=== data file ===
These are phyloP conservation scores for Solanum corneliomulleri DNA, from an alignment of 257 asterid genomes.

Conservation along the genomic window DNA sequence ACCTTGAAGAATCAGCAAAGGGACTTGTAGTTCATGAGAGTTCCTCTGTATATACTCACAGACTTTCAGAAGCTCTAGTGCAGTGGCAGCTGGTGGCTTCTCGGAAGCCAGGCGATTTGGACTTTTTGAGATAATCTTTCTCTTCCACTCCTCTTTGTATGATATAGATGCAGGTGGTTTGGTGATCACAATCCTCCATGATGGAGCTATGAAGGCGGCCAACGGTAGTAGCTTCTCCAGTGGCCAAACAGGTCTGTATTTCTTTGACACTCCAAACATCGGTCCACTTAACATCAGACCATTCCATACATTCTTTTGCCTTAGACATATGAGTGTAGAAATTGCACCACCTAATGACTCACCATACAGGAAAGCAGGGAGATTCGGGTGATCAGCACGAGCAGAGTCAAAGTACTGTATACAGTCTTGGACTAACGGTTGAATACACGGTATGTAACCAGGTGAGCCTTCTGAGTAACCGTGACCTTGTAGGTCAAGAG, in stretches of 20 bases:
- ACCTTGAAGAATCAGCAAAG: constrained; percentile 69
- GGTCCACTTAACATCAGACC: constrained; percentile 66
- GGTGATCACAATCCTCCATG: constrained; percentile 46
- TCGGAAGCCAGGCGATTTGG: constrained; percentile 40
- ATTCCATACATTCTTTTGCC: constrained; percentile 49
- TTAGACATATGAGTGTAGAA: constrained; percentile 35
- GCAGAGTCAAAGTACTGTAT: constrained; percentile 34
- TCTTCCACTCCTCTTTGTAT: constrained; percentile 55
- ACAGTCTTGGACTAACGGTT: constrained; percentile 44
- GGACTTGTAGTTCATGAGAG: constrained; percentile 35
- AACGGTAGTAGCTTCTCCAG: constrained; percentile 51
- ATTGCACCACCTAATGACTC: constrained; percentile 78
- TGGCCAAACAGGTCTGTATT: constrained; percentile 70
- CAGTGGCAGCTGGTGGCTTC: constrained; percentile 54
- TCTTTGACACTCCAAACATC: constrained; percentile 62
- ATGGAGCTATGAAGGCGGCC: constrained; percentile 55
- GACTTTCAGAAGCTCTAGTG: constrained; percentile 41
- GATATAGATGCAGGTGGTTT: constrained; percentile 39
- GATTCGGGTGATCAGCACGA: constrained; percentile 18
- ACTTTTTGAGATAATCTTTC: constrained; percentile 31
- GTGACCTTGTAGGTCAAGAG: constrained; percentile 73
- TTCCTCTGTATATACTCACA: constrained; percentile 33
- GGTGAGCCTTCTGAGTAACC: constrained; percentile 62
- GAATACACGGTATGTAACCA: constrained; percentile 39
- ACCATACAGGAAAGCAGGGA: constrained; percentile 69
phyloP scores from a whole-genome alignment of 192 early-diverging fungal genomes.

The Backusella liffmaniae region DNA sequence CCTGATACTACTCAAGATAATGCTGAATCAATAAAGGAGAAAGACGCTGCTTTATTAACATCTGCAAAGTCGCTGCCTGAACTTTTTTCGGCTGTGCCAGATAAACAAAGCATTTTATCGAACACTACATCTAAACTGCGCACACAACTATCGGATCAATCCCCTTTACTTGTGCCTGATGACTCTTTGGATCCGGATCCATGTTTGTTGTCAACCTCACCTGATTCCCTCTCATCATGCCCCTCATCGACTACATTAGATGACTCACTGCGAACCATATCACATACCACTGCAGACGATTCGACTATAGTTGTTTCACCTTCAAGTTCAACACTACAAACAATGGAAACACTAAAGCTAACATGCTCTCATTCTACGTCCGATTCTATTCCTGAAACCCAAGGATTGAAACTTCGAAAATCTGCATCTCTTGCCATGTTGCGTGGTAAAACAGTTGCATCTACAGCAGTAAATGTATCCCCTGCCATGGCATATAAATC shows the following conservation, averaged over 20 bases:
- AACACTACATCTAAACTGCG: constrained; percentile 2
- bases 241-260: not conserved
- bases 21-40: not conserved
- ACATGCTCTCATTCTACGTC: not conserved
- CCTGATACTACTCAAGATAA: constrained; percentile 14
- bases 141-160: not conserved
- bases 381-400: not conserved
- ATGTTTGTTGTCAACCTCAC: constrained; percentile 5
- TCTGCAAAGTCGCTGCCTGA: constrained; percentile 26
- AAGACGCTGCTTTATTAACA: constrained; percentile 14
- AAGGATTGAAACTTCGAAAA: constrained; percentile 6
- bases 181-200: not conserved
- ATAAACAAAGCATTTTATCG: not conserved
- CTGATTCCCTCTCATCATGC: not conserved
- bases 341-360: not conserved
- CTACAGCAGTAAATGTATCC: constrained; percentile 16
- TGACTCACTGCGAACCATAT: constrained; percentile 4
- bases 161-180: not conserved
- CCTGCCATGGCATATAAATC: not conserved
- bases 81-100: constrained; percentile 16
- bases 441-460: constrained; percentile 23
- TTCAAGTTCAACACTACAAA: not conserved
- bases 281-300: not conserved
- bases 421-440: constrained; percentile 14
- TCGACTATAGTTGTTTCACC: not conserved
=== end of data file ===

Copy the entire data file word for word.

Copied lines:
These are phyloP conservation scores for Solanum corneliomulleri DNA, from an alignment of 257 asterid genomes.

Conservation along the genomic window DNA sequence ACCTTGAAGAATCAGCAAAGGGACTTGTAGTTCATGAGAGTTCCTCTGTATATACTCACAGACTTTCAGAAGCTCTAGTGCAGTGGCAGCTGGTGGCTTCTCGGAAGCCAGGCGATTTGGACTTTTTGAGATAATCTTTCTCTTCCACTCCTCTTTGTATGATATAGATGCAGGTGGTTTGGTGATCACAATCCTCCATGATGGAGCTATGAAGGCGGCCAACGGTAGTAGCTTCTCCAGTGGCCAAACAGGTCTGTATTTCTTTGACACTCCAAACATCGGTCCACTTAACATCAGACCATTCCATACATTCTTTTGCCTTAGACATATGAGTGTAGAAATTGCACCACCTAATGACTCACCATACAGGAAAGCAGGGAGATTCGGGTGATCAGCACGAGCAGAGTCAAAGTACTGTATACAGTCTTGGACTAACGGTTGAATACACGGTATGTAACCAGGTGAGCCTTCTGAGTAACCGTGACCTTGTAGGTCAAGAG, in stretches of 20 bases:
- ACCTTGAAGAATCAGCAAAG: constrained; percentile 69
- GGTCCACTTAACATCAGACC: constrained; percentile 66
- GGTGATCACAATCCTCCATG: constrained; percentile 46
- TCGGAAGCCAGGCGATTTGG: constrained; percentile 40
- ATTCCATACATTCTTTTGCC: constrained; percentile 49
- TTAGACATATGAGTGTAGAA: constrained; percentile 35
- GCAGAGTCAAAGTACTGTAT: constrained; percentile 34
- TCTTCCACTCCTCTTTGTAT: constrained; percentile 55
- ACAGTCTTGGACTAACGGTT: constrained; percentile 44
- GGACTTGTAGTTCATGAGAG: constrained; percentile 35
- AACGGTAGTAGCTTCTCCAG: constrained; percentile 51
- ATTGCACCACCTAATGACTC: constrained; percentile 78
- TGGCCAAACAGGTCTGTATT: constrained; percentile 70
- CAGTGGCAGCTGGTGGCTTC: constrained; percentile 54
- TCTTTGACACTCCAAACATC: constrained; percentile 62
- ATGGAGCTATGAAGGCGGCC: constrained; percentile 55
- GACTTTCAGAAGCTCTAGTG: constrained; percentile 41
- GATATAGATGCAGGTGGTTT: constrained; percentile 39
- GATTCGGGTGATCAGCACGA: constrained; percentile 18
- ACTTTTTGAGATAATCTTTC: constrained; percentile 31
- GTGACCTTGTAGGTCAAGAG: constrained; percentile 73
- TTCCTCTGTATATACTCACA: constrained; percentile 33
- GGTGAGCCTTCTGAGTAACC: constrained; percentile 62
- GAATACACGGTATGTAACCA: constrained; percentile 39
- ACCATACAGGAAAGCAGGGA: constrained; percentile 69
phyloP scores from a whole-genome alignment of 192 early-diverging fungal genomes.

The Backusella liffmaniae region DNA sequence CCTGATACTACTCAAGATAATGCTGAATCAATAAAGGAGAAAGACGCTGCTTTATTAACATCTGCAAAGTCGCTGCCTGAACTTTTTTCGGCTGTGCCAGATAAACAAAGCATTTTATCGAACACTACATCTAAACTGCGCACACAACTATCGGATCAATCCCCTTTACTTGTGCCTGATGACTCTTTGGATCCGGATCCATGTTTGTTGTCAACCTCACCTGATTCCCTCTCATCATGCCCCTCATCGACTACATTAGATGACTCACTGCGAACCATATCACATACCACTGCAGACGATTCGACTATAGTTGTTTCACCTTCAAGTTCAACACTACAAACAATGGAAACACTAAAGCTAACATGCTCTCATTCTACGTCCGATTCTATTCCTGAAACCCAAGGATTGAAACTTCGAAAATCTGCATCTCTTGCCATGTTGCGTGGTAAAACAGTTGCATCTACAGCAGTAAATGTATCCCCTGCCATGGCATATAAATC shows the following conservation, averaged over 20 bases:
- AACACTACATCTAAACTGCG: constrained; percentile 2
- bases 241-260: not conserved
- bases 21-40: not conserved
- ACATGCTCTCATTCTACGTC: not conserved
- CCTGATACTACTCAAGATAA: constrained; percentile 14
- bases 141-160: not conserved
- bases 381-400: not conserved
- ATGTTTGTTGTCAACCTCAC: constrained; percentile 5
- TCTGCAAAGTCGCTGCCTGA: constrained; percentile 26
- AAGACGCTGCTTTATTAACA: constrained; percentile 14
- AAGGATTGAAACTTCGAAAA: constrained; percentile 6
- bases 181-200: not conserved
- ATAAACAAAGCATTTTATCG: not conserved
- CTGATTCCCTCTCATCATGC: not conserved
- bases 341-360: not conserved
- CTACAGCAGTAAATGTATCC: constrained; percentile 16
- TGACTCACTGCGAACCATAT: constrained; percentile 4
- bases 161-180: not conserved
- CCTGCCATGGCATATAAATC: not conserved
- bases 81-100: constrained; percentile 16
- bases 441-460: constrained; percentile 23
- TTCAAGTTCAACACTACAAA: not conserved
- bases 281-300: not conserved
- bases 421-440: constrained; percentile 14
- TCGACTATAGTTGTTTCACC: not conserved